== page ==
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Bath Astrophysicist named Woman of the Year

Professor Carole Mundell has been named Woman of the Year in the UK's biggest programme championing women in technology

Posted by Hannah Oakman | February 02, 2016 | People

Supported by techUK and the world's leading technology businesses, the annual FDM everywoman in Technology Awards event shines the spotlight on accomplished role models who are achieving success in their field while simultaneously inspiring others to pursue a career in the technology industry.

Announced at a prestigious awards ceremony in London, Professor Mundell, head of Astrophysics at the University of Bath, was selected from a field of hundreds of applicants. A panel of senior technology leaders were faced with the task of comparing the applicants based on career achievement, future potential and their commitment to supporting others in the industry.

Whilst her scientific achievements impressed the judges, they were inspired by how she applied her knowledge to develop a novel leading-edge technology, thinking outside of the box and finding innovative solutions on a shoe string budget.

They also praised her passion and dedication to breaking down the barriers between young women and STEM subjects (science, technology, engineering and mathematics), using her position as a successful, internationally recognised female professor to promote the exciting world of science and technology.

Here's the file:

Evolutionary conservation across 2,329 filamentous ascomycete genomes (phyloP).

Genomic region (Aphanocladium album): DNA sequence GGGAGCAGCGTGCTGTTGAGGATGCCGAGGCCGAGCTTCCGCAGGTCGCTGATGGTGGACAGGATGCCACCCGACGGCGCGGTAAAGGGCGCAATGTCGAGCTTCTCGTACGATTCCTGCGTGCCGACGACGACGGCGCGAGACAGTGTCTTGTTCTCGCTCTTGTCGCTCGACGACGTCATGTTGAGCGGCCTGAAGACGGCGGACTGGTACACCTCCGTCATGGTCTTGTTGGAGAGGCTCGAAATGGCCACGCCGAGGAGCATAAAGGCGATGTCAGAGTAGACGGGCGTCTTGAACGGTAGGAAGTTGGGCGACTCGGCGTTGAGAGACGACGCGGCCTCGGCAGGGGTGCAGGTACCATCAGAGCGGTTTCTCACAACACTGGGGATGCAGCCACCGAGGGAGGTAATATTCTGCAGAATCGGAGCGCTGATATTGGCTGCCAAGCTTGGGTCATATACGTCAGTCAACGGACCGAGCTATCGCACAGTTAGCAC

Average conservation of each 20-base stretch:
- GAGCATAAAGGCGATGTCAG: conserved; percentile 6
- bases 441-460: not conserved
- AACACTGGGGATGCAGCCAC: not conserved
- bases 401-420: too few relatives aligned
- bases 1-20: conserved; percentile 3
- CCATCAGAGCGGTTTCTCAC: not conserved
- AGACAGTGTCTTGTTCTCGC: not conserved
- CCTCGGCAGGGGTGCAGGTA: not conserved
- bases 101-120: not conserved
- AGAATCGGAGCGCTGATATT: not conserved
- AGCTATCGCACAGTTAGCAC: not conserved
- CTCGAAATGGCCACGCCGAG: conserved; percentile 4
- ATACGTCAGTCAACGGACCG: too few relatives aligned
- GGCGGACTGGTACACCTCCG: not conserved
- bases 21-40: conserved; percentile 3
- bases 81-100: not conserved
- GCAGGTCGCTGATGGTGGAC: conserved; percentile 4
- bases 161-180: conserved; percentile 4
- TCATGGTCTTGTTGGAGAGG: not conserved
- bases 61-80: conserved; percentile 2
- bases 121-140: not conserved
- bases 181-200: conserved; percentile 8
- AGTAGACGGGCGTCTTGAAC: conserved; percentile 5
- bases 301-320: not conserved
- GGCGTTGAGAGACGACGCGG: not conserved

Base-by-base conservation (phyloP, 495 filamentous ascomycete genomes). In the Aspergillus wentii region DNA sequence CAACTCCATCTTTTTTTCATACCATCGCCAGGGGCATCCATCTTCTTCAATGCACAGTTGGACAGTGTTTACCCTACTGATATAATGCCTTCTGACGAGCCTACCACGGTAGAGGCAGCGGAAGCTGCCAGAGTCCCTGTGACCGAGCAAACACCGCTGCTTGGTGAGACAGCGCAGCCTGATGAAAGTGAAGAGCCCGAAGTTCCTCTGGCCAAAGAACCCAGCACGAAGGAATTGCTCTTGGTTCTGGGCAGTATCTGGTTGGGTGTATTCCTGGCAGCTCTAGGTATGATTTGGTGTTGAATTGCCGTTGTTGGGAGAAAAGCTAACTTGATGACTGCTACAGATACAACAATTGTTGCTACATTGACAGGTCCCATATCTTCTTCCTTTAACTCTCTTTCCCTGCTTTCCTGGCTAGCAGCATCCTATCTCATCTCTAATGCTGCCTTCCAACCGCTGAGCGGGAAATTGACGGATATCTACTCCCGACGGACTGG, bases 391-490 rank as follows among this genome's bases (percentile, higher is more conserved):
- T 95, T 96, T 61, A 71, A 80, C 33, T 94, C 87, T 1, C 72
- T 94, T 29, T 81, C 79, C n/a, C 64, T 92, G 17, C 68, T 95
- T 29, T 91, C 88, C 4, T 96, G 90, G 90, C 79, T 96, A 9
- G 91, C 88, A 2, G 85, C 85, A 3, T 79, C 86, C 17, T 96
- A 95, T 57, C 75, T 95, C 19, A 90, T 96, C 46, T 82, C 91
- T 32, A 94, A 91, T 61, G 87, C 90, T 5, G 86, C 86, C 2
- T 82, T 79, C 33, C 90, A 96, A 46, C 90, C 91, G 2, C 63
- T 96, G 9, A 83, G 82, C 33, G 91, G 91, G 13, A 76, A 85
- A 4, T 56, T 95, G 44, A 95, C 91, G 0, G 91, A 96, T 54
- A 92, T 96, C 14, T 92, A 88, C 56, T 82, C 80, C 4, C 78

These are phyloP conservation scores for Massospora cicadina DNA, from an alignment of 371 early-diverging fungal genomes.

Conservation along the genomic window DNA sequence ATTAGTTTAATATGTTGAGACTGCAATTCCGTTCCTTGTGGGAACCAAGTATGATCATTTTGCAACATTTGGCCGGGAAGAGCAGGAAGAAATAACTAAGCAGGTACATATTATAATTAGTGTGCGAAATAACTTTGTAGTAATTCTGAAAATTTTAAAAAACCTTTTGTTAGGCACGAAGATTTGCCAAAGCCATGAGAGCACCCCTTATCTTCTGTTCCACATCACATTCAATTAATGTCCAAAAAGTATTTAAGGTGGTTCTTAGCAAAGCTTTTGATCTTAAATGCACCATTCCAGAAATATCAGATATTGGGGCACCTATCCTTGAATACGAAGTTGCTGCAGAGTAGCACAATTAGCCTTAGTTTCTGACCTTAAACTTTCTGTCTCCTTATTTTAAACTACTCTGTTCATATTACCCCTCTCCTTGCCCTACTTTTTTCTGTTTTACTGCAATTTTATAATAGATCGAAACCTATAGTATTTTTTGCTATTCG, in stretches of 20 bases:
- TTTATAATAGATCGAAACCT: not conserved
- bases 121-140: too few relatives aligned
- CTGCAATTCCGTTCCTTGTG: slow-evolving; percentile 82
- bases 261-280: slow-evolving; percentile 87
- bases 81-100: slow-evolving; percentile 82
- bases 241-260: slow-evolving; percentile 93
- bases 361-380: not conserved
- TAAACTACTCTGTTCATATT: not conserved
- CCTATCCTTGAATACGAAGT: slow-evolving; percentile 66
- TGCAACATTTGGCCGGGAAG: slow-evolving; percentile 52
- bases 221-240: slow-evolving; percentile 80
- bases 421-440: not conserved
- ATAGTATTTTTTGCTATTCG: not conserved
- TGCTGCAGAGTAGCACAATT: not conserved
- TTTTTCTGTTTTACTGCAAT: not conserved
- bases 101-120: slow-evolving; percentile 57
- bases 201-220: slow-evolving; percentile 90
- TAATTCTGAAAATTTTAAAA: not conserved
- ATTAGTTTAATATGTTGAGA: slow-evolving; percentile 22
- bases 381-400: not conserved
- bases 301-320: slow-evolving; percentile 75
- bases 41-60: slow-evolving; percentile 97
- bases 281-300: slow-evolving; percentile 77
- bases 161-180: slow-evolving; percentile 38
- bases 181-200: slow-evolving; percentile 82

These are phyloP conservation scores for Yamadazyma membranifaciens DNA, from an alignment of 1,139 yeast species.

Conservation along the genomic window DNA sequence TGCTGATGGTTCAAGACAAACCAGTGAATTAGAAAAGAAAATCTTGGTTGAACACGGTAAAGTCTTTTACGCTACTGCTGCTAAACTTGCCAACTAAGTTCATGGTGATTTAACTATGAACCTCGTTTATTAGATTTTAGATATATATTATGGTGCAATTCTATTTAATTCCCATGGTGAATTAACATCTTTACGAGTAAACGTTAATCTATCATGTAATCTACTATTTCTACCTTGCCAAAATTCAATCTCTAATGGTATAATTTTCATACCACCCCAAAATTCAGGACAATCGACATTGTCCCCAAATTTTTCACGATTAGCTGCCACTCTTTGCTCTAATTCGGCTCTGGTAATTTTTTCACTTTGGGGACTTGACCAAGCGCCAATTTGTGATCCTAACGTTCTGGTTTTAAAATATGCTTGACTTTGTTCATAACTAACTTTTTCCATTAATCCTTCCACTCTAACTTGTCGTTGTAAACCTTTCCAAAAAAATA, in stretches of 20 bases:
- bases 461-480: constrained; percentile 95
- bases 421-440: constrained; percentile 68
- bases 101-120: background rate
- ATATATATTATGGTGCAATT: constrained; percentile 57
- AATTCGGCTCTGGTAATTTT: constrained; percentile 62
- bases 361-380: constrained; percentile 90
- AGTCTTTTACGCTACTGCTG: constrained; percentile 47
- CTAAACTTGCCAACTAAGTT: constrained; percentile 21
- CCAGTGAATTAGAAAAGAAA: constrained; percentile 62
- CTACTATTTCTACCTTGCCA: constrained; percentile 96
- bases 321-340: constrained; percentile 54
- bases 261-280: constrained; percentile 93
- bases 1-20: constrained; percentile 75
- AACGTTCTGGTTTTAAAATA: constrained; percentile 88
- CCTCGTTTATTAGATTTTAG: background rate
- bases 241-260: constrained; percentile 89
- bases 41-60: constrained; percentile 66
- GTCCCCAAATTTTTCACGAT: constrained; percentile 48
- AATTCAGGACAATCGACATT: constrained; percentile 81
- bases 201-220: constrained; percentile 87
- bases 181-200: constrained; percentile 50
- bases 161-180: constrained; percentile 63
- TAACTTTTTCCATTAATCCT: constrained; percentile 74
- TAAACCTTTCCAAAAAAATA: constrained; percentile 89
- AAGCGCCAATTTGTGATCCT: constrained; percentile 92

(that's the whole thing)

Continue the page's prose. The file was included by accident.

I think this award is important recognition of women’s leadership in technology and I will use it to inspire, encourage and support girls and women to fulfil their potential in science, technology and engineering

Winning prestigious fellowships and working in the UK and USA, Professor Mundell has spent the past decade building an international team exploiting innovative technology to catch the fast-fading light from gamma ray bursts – the universe’s most powerful explosions. These bursts represent the birth cries of black holes formed in the explosive death throes of massive stars and provide information about the physical processes that produced them.

Professor Mundell commented: "This award means a lot to me personally, but it also means a lot to women in science. I think this award is important recognition of women’s leadership in technology and I will use it to inspire, encourage and support girls and women to fulfil their potential in science, technology and engineering.”

Professor Jonathan Knight, Pro-Vice-Chancellor for Research at the University said: “I’d like to congratulate Carole on this prestigious and well-deserved award, which recognises her innovation and leadership in the field. Her energy and commitment are a real inspiration to others.”

W: www.everywoman.com 

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